Update: The FTSE 100 has swung into gains, rising above the 7,000 mark as precious metals miners and recovering tobacco stocks provided a boost.
The UK blue-chip index was up six points at 7,001, having spent the bulk of the morning in the red.
Tobacco stocks meanwhile added support, amid sings of a tentative recovery from Friday's lows on fears over a US clampdown on the levels of nicotine allowed in cigarettes.
(10:52) FTSE mired below 7,000
The FTSE 100 has remained mired below the 7,000 mark breached late on Friday, as investors remain nervous following last week's heavy sell-off.
The UK blue-chip index fell 25 points, or 0.4%, to 6,970, having closed below the 7,000 mark on Friday as a relief rally petered out.
'Having seen some big losses on Thursday in Europe we started with a strong and positive open on Friday, however the failure to hold onto any of these gains should be a concern to all of those who feel that we could be near a short-term base, as we start a new week,' said Michael Hewson, chief market analyst at CMC Markets UK.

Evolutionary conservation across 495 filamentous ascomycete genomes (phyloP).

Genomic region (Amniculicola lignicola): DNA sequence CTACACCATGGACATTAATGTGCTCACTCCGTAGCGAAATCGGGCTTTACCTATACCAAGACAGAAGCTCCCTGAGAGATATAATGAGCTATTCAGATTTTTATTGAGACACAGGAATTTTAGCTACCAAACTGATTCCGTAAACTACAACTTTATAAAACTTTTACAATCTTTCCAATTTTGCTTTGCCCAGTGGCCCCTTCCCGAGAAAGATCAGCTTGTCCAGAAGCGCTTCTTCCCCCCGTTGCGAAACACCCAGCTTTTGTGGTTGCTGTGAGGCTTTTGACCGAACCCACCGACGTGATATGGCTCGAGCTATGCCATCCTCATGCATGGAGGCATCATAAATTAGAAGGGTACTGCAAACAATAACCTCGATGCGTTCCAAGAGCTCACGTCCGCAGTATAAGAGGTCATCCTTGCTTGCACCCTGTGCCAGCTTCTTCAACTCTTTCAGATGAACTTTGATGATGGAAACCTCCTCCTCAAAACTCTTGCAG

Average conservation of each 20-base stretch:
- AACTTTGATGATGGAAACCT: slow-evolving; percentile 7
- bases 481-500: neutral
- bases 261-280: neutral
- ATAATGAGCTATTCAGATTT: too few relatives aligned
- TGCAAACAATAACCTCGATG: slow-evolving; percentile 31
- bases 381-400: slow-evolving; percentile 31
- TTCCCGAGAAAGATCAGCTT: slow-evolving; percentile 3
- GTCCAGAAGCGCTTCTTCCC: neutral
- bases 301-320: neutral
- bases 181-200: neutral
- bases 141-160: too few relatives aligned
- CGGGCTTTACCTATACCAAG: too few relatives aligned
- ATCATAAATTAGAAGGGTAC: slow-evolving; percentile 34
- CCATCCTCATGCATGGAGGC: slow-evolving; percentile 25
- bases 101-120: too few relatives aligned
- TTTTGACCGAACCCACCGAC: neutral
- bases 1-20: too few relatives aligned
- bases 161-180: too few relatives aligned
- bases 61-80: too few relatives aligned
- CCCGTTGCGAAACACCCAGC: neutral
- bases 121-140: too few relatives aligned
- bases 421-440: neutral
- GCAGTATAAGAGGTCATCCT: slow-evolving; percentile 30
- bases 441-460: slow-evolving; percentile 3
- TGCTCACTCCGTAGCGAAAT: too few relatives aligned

Investors bid up the price of the perceived safe haven 1.3% to $1,231.85 an ounce.
The pound meanwhile lost ground against the dollar, down 0.1% at $1.314 as Brexit negotiations appeared to hit an impasse before a crucial European Union summit later this week.
On the FTSE 250, shares in Convatec (CTEC) crashed 29.6% to 157.9p as the medical devices maker issued a profit warning and announced the departure of chief executive Paul Moraviec.
The group said full-year revenue growth was likely to rise by 1% at most, versus earlier forecasts of up to 3%.
'This is a lot of unexpected news for the market today,' said Ian Forrest, investment research analyst at The Share Centre.
'While three of the company's four divisions saw revenue growth in the third quarter, the fact that the company is now looking for a new chief executive and faces other challenges means that investors should expect the shares to remain volatile for some time to come.'
Shares in Superdry (SDRY) were meanwhile down 21% at 802p as the fashion retailer warned full-year profits would full short of market expectations, blaming the summer heatwave.
'Superdry's weather-related warning today could lead to significant questions over the true strength of its brand,' said Russ Mould, investment director at AJ Bell.
'There has to be a risk that fickle shoppers are simply growing tired of its faux-Japanese styling.